The Early Season
In most places across the United States, the spring turkey season typically commences during March or April. The only states that do not open during this time are the northern states which hunt during May.
Depending on weather conditions for that spring, the earlier portions of spring turkey hunting can be challenging for hunters. The trials during the early season come from the lack of green foliage and cover while walking or trying to call in a gobbler. Another challenge presented during the early season is that turkeys are in the first portion of their breeding season and can be shy to come to specific calls. Below are three tips for early-season success.
Stay Put- Use A Ground Blind
One of my favorite tactics for spring turkey hunting is to get as close to the roost as possible before setting up to call. Unfortunately, during the early season, that isn’t always a possibility. With low temperatures, the leaves have yet to bloom out into total growth. And the leaves on the underbrush are slower to grow as well. Making your way through the timber without being spotted by turkeys is harder when new growth is behind schedule.
When the spring foliage is slow-growing, a hunter should stay patient and use a ground blind such as the Muddy Prevue 3 to help keep concealment. Often, hunters will have their blinds set up before hunting. By having the blind in place before hunting, the hunter can ease into the area before daylight, then begin calling as the day breaks without being seen by nearby turkeys.
One of the most prominent mistakes hunters make during the early portion of the season is trying to make a move to get into a better position to call, only to be caught by the gobblers’ keen eyesight. By spooking a gobbler early, the hunter runs the risk of not being able to call in that specific bird for the rest of the season. The hunter should be patient and use a ground blind as their primary source of concealment to ensure success for the remainder of the season.
Use A Jake Decoy
During the earlier spring portion, male turkeys are in a pecking order to find out who the dominant bird is. If the pecking order has already been established, using a jake decoy like the Avian X HDR Jake Decoy can lure a mature gobbler into shooting range because the dominance is still fresh on the mind. A jake decoy placed near a hen decoy is typically the perfect setup for the early season. When a mature tom encounters a jake decoy, he thinks that jake will breed one of his hens before he does, triggering a desire to fight. The dominant urge to whip up on the jake decoy can bring a mature tom running in from a distance.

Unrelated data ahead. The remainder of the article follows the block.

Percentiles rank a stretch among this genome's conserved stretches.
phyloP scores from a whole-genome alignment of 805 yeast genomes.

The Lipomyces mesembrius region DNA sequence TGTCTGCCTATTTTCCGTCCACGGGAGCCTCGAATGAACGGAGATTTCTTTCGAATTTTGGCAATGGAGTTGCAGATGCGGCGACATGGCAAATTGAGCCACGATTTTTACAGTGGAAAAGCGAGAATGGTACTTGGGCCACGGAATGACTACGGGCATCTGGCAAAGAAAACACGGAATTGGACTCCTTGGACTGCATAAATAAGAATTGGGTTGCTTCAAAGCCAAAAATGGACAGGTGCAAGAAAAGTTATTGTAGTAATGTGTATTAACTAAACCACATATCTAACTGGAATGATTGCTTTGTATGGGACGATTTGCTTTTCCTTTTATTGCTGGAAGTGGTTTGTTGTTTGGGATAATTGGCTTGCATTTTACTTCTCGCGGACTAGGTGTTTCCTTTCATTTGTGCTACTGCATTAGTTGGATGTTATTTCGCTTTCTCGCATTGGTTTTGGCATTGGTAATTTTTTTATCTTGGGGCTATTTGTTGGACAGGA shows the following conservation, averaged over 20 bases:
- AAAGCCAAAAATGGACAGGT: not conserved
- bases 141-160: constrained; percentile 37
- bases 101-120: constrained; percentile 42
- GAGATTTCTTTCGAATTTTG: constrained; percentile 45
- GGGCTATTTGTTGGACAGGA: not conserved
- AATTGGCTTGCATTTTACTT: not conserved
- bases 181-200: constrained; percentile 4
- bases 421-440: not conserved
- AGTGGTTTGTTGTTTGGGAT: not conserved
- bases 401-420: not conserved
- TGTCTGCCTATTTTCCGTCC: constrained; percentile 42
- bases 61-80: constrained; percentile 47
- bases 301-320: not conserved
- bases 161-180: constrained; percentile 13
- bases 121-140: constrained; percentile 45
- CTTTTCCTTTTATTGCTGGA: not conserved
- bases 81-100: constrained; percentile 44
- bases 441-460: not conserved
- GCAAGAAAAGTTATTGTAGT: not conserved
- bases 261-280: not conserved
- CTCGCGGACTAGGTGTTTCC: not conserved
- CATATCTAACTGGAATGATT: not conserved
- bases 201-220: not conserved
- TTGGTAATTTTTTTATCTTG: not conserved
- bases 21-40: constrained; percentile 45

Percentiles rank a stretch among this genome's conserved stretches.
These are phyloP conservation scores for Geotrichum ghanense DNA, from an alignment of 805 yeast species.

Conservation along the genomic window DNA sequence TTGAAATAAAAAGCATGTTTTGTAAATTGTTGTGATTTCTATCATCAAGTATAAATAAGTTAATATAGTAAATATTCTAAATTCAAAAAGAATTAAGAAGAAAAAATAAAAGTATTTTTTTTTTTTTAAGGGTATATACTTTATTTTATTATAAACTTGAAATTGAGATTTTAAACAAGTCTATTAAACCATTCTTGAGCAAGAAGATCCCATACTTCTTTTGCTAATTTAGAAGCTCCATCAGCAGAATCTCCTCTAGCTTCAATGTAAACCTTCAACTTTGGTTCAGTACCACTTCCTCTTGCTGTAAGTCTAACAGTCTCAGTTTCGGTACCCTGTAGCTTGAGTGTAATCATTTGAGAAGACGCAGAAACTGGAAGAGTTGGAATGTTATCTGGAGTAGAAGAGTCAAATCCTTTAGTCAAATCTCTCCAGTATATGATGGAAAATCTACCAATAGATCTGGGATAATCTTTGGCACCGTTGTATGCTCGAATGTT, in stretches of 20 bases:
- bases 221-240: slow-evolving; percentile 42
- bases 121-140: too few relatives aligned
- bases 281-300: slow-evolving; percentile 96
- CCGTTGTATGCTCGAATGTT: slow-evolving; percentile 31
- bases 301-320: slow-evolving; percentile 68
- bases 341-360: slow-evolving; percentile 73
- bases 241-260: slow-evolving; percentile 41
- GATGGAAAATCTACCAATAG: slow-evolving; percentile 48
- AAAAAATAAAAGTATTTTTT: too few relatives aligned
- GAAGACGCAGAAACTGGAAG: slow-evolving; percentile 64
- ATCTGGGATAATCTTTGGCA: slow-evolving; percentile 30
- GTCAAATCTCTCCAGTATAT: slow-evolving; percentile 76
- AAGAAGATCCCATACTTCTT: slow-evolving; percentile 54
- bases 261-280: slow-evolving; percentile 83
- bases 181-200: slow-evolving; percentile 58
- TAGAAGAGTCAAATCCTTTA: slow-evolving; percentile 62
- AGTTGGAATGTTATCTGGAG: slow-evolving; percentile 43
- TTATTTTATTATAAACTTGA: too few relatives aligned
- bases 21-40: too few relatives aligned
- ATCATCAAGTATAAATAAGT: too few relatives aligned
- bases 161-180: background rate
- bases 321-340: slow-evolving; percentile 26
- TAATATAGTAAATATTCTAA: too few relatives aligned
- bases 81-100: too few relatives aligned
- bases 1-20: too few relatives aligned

As the season progresses, mature gobblers have often been whipped by other gobblers at some point. Using a jake or tom decoy in the latter portion of the season can detour a gobbler from coming closer because of the fear of getting into another exhausting battle with another gobbler. Instead, use the jake decoy during the early season and tag out early.
Use Calls At A Lesser Volume
Another common mistake that turkey hunters make during the early season is calling too loud. Although calling too much or too loud is a mistake hunters can make throughout the entire season, the early season is subject to calling with too much volume because of less foliage on the trees. When there are few leaves on the trees, the sounds of a hunter calling carry for a longer distance.
It is crucial to keep the calling at a lower volume to avoid spooking a gobbler who is nearby. Using calls such as purring, clucks, and soft yelps is ideal when sound travels farther. Often, hunters can use a slate call or a pot-style call to mimic the sounds of a hen softly purring while feeding through the leaves. Purring with an occasional cluck and soft yelps keeps the gobbler curious about where the hen is located, causing him to search, which leads him into closer range.
It is vital to use decoys when calling open areas. When there is less cover throughout the timber during the early season, gobblers will often be cautious about responding to a hunter’s calling. When the gobbler can see for longer distances, he constantly looks ahead to spot the hen making all the calls. If he doesn’t see anything, the gobbler doesn’t feel safe and becomes weary to come any closer. Again, softer calling can also make the gobbler search for the hen. If calling too loud, the gobbler can hang up outside of shooting range until he sees the hen, then respond.
The beginning of the spring turkey season can often create an unexplainable urgency among hunters, inducing a feeling that they must hunt hard until they can make a harvest. The spring turkey season is only a few short weeks, and then it is over. Slow down, be patient and enjoy a successful season.